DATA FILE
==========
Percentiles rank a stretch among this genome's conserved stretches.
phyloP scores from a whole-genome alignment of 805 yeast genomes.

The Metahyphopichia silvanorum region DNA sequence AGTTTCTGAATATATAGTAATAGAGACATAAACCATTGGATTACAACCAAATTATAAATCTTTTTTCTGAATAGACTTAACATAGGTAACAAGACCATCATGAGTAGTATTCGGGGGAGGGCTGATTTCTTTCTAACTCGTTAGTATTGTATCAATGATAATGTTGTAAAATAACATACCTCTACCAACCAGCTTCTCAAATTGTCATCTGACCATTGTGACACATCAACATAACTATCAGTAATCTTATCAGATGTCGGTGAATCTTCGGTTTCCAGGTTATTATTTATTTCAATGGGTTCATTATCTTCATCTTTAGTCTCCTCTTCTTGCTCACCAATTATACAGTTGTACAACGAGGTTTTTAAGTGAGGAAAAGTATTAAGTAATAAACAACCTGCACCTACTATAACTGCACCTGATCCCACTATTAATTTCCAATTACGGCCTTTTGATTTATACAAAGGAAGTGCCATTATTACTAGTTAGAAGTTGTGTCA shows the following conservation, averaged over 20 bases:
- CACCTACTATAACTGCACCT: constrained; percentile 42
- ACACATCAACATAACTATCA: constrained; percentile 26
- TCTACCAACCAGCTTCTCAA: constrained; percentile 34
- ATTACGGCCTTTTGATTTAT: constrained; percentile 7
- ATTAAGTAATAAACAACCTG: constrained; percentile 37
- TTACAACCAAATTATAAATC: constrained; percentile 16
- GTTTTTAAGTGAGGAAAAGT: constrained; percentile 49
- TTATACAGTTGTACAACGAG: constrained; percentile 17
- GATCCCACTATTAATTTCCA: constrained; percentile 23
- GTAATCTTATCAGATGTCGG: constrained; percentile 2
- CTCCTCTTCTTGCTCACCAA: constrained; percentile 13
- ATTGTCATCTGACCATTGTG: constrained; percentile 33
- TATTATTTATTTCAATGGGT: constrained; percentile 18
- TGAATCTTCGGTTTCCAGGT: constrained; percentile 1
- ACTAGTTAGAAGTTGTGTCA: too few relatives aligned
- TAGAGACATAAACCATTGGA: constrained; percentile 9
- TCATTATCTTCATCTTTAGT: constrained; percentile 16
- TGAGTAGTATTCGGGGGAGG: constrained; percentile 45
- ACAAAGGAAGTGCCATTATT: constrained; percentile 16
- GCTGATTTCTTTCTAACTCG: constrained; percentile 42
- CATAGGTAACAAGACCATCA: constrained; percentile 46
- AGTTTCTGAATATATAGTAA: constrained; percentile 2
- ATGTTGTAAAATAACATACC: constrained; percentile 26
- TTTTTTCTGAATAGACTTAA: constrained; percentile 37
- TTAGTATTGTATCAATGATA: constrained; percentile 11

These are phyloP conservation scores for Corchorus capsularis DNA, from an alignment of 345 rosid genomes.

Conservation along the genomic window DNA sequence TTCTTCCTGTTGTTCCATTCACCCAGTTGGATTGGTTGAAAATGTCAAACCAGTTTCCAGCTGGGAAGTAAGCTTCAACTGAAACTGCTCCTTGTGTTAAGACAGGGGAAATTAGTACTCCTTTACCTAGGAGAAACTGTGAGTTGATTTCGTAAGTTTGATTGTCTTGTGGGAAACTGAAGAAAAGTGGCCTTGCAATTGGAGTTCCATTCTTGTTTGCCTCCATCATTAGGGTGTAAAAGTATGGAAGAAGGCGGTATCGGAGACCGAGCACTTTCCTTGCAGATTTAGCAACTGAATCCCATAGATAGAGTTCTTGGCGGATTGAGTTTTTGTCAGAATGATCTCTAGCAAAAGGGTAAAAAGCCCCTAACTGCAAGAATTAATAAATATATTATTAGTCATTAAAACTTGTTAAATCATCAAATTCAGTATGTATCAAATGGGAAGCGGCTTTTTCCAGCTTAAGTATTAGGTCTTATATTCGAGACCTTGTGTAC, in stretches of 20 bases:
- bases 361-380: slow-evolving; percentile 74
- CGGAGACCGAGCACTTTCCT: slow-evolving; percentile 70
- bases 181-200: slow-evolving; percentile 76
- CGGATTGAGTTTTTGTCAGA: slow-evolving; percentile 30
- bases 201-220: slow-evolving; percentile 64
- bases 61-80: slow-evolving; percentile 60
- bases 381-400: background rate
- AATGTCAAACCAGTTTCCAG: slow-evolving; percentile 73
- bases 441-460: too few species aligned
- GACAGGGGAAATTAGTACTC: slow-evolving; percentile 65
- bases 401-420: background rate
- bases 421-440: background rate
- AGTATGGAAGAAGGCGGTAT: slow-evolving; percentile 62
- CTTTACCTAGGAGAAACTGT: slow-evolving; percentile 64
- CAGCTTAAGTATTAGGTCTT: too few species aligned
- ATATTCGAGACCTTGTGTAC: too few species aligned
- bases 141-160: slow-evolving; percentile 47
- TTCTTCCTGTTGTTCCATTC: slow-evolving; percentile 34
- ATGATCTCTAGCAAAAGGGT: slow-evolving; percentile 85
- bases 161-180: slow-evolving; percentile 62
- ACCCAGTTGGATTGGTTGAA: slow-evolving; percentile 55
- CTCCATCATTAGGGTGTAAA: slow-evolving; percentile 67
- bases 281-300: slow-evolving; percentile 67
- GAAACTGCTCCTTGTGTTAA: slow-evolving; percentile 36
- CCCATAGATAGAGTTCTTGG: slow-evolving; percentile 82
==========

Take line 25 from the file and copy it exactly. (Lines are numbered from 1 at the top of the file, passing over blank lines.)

- AGTTTCTGAATATATAGTAA: constrained; percentile 2